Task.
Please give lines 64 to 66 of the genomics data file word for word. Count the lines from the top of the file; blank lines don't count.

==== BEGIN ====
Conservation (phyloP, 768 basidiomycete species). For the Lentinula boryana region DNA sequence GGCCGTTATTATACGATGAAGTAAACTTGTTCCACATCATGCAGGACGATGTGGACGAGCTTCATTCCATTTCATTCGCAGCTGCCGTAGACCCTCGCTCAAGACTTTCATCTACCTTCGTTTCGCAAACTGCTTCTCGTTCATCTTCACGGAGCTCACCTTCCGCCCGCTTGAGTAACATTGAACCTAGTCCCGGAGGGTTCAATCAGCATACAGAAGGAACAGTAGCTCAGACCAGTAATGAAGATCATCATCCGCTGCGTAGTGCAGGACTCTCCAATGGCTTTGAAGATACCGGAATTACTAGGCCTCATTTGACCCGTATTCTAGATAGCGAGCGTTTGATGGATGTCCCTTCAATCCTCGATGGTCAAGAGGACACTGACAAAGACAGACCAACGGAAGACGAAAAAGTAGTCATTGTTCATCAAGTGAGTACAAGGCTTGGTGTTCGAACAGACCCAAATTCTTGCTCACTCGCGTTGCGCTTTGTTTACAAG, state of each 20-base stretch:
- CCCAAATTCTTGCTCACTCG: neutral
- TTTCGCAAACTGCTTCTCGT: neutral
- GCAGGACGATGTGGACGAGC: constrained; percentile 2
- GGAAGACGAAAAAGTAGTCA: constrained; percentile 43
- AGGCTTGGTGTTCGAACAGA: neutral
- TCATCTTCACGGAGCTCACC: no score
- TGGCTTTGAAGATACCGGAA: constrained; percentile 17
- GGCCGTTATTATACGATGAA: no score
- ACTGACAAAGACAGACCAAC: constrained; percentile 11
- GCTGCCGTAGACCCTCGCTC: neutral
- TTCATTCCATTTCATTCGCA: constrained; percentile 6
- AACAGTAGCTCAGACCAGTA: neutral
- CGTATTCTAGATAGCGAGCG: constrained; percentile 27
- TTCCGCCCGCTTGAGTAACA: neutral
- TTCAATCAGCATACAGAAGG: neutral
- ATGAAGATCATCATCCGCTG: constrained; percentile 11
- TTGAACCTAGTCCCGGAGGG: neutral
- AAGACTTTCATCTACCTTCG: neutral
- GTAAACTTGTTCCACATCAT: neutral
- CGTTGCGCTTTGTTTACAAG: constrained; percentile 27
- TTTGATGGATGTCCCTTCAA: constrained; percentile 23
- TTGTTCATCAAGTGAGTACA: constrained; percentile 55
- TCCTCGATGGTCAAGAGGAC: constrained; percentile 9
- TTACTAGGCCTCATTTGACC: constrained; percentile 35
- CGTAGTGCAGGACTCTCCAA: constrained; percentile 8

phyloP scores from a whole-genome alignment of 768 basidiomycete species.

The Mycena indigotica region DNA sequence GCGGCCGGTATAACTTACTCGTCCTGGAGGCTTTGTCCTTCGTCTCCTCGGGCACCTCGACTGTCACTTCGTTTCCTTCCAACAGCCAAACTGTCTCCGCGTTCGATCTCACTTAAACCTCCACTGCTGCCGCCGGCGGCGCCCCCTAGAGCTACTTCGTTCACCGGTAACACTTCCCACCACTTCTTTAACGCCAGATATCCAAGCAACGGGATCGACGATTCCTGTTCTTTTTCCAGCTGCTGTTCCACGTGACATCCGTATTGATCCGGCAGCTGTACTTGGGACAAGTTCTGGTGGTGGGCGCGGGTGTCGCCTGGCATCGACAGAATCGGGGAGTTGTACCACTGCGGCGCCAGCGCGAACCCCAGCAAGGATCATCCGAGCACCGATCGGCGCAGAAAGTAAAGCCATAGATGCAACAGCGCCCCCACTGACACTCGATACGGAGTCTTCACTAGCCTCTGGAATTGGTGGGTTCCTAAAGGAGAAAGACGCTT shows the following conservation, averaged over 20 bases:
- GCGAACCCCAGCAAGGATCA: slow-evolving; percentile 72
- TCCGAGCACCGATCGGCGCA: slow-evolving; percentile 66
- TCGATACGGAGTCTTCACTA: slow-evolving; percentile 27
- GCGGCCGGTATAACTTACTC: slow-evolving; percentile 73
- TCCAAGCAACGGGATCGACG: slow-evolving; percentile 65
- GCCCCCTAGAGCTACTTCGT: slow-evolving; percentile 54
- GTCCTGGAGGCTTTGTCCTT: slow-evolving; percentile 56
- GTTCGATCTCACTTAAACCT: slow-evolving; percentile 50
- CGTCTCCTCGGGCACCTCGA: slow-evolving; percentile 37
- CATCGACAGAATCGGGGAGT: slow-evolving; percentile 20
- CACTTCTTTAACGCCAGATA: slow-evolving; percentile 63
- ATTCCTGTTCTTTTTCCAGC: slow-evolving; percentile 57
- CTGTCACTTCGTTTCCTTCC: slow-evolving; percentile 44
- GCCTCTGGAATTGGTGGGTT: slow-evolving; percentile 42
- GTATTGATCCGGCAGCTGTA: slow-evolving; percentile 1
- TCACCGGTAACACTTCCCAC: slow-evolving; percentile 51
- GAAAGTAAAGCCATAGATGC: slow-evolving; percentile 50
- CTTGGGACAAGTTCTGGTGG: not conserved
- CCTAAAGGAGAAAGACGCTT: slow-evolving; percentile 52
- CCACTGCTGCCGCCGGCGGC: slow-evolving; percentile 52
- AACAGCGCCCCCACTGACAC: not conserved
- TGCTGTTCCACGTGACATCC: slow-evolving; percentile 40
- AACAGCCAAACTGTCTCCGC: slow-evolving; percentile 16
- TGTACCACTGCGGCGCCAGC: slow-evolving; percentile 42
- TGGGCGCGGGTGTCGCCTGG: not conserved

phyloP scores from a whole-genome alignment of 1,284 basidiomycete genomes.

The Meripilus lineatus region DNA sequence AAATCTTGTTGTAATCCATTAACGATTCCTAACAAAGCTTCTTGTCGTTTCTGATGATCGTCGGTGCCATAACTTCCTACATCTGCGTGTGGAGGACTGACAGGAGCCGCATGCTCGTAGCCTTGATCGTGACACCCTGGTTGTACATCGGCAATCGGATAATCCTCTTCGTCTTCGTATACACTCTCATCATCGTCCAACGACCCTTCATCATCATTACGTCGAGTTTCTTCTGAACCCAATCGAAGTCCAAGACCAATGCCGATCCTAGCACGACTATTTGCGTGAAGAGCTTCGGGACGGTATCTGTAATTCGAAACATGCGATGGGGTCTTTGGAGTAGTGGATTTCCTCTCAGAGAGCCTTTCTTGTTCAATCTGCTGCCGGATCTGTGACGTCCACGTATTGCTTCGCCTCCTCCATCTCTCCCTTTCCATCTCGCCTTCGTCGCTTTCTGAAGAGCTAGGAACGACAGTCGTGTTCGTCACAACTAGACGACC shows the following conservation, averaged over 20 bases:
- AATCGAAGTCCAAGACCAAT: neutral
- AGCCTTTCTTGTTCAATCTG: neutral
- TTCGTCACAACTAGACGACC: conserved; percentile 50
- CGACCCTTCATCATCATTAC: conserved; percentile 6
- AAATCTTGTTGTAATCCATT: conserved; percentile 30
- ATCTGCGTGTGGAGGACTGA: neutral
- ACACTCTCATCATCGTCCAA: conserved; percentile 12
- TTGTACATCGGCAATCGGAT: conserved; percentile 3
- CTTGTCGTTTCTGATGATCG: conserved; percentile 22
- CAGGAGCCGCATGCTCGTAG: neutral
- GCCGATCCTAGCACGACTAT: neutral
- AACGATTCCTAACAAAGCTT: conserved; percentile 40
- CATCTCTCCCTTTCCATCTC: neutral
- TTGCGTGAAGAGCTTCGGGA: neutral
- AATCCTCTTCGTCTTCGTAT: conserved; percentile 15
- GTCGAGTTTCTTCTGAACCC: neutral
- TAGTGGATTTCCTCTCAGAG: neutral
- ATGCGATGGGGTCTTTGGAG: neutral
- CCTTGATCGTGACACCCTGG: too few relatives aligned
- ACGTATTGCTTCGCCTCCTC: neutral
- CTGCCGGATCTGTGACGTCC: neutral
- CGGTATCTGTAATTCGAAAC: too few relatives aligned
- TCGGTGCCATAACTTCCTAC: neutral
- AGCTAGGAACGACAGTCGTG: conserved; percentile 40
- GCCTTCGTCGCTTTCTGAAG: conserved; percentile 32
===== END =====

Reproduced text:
- CTTGTCGTTTCTGATGATCG: conserved; percentile 22
- CAGGAGCCGCATGCTCGTAG: neutral
- GCCGATCCTAGCACGACTAT: neutral